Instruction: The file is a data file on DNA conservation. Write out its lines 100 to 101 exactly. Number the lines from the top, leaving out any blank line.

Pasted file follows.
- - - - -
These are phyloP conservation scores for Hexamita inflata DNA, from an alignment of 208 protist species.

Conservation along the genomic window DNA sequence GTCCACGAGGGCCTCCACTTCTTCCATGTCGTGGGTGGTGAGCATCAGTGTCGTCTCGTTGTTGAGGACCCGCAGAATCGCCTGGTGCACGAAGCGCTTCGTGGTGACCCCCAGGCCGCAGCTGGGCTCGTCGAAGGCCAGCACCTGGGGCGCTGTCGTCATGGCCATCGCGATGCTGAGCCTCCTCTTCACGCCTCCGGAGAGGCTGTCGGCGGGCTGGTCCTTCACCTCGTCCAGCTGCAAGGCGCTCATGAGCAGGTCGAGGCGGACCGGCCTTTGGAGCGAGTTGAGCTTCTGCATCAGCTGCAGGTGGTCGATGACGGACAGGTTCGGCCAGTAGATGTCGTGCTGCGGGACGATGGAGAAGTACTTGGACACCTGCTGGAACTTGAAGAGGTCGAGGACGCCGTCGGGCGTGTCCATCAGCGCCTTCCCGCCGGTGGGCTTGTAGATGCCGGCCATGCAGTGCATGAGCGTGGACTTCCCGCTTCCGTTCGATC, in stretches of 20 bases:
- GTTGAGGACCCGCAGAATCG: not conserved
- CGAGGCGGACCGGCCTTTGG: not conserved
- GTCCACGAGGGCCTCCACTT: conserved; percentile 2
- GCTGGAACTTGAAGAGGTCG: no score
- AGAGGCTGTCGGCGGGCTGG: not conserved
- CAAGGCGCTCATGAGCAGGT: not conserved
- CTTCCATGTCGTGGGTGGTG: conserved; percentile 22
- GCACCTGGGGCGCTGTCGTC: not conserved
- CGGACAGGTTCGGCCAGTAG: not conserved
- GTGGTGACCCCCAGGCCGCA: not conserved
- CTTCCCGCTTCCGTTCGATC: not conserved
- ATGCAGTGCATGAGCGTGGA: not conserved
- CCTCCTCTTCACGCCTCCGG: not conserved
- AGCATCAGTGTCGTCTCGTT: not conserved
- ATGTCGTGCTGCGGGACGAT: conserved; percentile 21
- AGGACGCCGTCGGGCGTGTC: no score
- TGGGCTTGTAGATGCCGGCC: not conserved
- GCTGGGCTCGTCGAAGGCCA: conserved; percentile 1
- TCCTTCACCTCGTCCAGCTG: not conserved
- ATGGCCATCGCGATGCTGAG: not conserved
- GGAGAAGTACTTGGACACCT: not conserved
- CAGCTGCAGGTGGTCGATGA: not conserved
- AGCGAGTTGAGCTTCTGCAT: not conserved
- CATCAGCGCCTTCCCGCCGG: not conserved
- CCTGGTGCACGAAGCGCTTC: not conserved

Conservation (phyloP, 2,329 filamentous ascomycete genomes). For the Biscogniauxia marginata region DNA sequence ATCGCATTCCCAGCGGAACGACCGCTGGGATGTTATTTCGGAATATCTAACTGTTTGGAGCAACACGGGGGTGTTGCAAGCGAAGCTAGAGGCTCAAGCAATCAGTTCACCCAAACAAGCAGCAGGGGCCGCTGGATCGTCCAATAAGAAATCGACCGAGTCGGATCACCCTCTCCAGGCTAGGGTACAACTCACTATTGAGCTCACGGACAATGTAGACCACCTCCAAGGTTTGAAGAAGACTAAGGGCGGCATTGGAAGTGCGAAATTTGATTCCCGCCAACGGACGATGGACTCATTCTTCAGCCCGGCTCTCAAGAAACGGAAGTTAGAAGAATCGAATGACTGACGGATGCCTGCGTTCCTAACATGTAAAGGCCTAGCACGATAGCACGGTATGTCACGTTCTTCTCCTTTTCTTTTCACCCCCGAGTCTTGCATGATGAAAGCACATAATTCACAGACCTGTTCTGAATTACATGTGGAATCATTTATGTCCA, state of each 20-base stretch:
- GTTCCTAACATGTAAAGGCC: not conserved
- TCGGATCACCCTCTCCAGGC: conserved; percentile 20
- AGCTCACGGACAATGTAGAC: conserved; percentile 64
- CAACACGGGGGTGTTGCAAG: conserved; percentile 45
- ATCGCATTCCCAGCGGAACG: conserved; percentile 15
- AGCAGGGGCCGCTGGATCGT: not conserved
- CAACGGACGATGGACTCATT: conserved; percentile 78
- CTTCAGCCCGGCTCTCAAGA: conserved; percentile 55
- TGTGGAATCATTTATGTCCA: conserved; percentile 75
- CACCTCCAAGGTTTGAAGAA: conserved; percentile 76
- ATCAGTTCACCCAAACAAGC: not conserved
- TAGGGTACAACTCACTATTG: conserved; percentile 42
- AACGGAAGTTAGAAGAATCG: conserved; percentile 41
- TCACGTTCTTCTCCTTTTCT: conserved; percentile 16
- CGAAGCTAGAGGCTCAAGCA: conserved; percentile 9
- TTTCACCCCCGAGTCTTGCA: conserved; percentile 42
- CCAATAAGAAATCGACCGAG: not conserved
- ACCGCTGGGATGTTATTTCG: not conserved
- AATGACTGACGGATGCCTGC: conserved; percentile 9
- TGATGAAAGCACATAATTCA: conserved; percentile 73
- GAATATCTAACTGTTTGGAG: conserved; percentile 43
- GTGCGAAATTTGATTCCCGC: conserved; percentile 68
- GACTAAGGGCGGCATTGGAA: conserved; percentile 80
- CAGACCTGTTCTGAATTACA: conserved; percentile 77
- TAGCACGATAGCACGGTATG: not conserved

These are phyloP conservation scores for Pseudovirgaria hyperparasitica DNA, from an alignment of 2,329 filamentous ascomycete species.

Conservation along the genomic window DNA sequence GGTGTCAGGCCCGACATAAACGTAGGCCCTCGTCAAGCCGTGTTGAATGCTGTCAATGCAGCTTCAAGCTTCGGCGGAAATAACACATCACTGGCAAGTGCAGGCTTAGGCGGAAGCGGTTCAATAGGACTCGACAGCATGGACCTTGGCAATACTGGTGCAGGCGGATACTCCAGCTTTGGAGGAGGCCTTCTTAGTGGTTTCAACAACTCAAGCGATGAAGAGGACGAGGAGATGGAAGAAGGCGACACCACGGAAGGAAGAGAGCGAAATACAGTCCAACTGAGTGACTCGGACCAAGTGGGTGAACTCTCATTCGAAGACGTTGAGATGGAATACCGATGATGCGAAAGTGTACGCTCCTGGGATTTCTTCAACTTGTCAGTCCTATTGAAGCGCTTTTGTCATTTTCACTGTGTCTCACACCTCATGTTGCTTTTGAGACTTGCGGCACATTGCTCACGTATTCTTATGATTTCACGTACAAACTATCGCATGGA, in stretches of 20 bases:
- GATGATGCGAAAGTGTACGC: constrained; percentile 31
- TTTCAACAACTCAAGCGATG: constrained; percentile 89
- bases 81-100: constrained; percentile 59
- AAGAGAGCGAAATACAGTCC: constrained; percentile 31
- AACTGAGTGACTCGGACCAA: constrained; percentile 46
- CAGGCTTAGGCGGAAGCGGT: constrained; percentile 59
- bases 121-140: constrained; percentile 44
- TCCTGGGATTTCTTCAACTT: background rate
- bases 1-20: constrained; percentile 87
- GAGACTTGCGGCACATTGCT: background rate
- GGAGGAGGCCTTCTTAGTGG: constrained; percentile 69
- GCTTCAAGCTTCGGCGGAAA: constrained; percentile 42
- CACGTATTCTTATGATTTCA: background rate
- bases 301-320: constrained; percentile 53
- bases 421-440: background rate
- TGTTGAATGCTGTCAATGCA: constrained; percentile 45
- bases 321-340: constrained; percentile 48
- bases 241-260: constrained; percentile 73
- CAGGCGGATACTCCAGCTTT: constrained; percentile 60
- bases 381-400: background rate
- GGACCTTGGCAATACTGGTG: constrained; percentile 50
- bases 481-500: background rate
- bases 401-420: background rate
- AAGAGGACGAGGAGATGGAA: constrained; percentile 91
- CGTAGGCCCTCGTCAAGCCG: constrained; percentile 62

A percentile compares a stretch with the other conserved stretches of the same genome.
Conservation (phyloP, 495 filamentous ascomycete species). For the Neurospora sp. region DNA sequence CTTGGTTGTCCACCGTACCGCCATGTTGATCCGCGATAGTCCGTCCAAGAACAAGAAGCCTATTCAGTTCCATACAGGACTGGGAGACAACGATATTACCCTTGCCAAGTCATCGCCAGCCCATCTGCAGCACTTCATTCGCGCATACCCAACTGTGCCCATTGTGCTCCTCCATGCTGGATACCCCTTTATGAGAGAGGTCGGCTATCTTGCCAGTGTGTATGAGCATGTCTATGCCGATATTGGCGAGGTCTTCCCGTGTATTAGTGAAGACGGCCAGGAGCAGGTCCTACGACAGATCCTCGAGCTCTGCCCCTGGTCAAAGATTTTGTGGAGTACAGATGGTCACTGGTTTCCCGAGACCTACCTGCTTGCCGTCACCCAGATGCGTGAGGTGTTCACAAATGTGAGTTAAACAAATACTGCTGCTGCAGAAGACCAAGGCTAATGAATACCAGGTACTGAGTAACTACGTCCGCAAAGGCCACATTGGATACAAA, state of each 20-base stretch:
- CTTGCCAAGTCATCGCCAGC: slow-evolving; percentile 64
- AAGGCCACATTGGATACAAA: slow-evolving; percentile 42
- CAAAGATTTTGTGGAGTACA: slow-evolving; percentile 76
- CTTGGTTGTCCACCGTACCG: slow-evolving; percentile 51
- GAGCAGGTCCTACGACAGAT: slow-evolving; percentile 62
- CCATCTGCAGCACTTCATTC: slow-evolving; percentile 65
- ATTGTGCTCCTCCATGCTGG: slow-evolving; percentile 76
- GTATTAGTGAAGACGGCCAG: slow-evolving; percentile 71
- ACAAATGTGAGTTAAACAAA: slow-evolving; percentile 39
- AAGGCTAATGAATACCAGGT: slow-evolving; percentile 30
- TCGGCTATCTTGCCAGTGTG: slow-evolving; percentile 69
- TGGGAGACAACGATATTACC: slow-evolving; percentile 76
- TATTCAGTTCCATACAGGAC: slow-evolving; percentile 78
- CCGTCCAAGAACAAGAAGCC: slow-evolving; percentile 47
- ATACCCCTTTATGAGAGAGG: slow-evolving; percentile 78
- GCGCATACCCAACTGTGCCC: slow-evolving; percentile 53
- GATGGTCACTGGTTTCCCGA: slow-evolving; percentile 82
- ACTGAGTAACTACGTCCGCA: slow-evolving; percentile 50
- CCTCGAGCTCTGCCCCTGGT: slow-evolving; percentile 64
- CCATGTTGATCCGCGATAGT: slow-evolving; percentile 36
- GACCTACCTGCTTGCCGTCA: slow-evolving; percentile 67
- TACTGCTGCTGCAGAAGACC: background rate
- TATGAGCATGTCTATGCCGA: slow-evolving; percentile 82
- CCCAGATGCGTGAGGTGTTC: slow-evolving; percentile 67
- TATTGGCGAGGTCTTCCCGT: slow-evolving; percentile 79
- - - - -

- ACTGAGTAACTACGTCCGCA: slow-evolving; percentile 50
- CCTCGAGCTCTGCCCCTGGT: slow-evolving; percentile 64